Rooney can do the lot. Eventually he’ll have all the United records.

– Denis Law

Rooney would immediately prove that he had all the potential in the world by scoring his first professional hat-trick on debut in the Champions League against Fenerbahçe, becoming the youngest man to do so at Europe’s greatest stage. That season was relatively disappointing for the Red Devils as it ended trophyless, but Rooney certainly impressed with 17 goals in all competitions, winning the PFA Young Player of the Year award and finishing as his side’s top-scorer in the league.

The Englishman went on to add 41 goals in over 100 appearances in all competitions over the next two campaigns (including four in the Champions League knockout stages), finally winning his first trophy in red. It wasn’t a small deal like the League Cup either – it was the Premier League itself.

Before that, Rooney just managed to feature in the 2006 World Cup as he was rushed back from a foot injury. That decision turned out to be unwise, though, as he clearly looked out of shape, and failed to score a single goal in the tournament. England lost to Portugal on penalties in the quarter-finals once again, and this time, Rooney didn’t partake in the spot-kicks because he was sent off just after the 60th minute.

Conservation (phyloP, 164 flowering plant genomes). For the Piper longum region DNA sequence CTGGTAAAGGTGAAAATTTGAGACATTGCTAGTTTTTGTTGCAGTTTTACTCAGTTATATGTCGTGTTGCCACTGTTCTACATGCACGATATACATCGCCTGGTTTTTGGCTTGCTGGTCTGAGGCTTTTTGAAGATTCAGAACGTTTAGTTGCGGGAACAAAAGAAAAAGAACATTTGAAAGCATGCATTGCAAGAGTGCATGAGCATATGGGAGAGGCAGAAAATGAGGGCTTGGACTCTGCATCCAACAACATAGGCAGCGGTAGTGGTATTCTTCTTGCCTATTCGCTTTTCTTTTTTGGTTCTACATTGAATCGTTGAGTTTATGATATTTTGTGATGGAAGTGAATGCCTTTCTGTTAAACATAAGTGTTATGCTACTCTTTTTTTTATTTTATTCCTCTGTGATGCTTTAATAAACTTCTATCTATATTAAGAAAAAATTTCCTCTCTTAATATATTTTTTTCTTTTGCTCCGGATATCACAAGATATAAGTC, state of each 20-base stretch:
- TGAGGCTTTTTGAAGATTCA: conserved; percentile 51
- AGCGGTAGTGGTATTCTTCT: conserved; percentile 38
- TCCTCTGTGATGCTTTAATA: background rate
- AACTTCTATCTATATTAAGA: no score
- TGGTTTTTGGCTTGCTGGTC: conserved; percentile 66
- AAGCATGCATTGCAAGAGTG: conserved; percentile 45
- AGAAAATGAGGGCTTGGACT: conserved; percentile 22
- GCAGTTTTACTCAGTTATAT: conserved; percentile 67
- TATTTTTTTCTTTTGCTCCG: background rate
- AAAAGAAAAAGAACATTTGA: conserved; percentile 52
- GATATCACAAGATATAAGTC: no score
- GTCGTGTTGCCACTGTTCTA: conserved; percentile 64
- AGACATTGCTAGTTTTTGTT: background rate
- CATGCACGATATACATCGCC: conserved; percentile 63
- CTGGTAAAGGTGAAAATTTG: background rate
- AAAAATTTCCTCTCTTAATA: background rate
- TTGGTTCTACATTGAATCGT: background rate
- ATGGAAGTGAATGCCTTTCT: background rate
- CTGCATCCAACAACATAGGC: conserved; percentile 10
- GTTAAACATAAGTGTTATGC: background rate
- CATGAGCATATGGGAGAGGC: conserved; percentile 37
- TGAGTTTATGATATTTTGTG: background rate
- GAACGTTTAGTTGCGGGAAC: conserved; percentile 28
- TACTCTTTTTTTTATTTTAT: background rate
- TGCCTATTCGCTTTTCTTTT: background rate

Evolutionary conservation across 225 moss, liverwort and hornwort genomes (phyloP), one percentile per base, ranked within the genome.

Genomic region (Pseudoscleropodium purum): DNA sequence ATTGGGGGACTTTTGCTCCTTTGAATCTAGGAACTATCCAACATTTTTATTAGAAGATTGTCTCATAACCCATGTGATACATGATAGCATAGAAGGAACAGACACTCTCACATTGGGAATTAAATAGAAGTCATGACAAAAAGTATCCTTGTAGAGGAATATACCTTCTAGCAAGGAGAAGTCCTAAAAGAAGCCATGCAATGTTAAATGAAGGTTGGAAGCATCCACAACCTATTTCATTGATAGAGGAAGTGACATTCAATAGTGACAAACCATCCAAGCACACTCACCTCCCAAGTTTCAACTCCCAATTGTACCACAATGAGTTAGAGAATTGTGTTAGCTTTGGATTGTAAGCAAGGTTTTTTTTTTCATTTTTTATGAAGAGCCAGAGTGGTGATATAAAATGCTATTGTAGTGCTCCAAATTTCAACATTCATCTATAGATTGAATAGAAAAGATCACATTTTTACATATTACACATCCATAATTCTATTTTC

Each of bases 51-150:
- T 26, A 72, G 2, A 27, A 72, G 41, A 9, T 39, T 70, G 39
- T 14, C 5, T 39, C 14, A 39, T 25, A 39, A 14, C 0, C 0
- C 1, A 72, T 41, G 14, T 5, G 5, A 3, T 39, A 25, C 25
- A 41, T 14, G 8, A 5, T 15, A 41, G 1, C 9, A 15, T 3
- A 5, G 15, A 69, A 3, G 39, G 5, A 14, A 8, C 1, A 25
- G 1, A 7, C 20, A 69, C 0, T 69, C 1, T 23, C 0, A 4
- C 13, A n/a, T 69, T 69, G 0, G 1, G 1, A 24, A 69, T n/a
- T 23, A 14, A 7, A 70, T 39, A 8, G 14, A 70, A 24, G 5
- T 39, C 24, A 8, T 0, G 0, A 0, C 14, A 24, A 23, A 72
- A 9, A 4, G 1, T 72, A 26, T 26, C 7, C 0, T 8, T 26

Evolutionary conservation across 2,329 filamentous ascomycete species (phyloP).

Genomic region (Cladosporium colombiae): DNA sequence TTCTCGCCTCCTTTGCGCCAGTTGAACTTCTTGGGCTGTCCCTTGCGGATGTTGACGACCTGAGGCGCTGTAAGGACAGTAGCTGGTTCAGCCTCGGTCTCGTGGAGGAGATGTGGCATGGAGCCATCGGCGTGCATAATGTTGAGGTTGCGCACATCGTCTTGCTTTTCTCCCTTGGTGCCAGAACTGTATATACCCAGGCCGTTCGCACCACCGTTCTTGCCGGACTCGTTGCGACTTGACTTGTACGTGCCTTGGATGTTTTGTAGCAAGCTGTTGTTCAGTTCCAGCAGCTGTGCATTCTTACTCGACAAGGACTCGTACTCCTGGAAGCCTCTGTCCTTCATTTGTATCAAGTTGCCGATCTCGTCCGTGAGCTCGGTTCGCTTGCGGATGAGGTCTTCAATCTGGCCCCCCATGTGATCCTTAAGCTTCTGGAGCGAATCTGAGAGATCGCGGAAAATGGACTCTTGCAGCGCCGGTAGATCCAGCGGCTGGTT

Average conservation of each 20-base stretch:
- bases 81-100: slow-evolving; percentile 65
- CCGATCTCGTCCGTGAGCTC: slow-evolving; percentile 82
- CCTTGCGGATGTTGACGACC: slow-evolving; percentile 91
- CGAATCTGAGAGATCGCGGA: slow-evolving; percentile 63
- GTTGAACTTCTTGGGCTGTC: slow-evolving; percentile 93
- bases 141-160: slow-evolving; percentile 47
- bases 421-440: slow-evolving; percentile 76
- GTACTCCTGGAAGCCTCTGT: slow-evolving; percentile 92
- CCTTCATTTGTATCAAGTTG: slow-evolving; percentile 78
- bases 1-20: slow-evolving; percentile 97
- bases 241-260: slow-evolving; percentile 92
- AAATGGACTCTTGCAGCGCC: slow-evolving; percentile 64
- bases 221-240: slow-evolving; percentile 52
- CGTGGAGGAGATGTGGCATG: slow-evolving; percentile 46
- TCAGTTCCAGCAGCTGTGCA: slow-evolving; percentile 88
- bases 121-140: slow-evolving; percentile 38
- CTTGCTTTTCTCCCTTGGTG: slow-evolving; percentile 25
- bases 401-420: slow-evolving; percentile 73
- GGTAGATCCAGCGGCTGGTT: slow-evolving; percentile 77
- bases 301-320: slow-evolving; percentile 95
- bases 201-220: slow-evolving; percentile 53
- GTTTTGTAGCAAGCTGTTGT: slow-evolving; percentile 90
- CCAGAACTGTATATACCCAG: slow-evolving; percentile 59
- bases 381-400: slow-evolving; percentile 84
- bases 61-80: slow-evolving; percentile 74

Argentinian referee Horacio Elizondo (2ndR) shows the red card to Wayne Rooney during the World Cup 2006 quarter-final football match between England and Portugal on 01 July 2006 Gelsenkirchen stadium. (Photo by PATRIK STOLLARZ/AFP via Getty Images)

Becoming one of the big boys

Although Wayne Rooney missed a couple of months worth of action in the 2007/08 season, he thoroughly enjoyed it as he lifted both the Premier League and Champions League after scoring 16 times in the two competitions.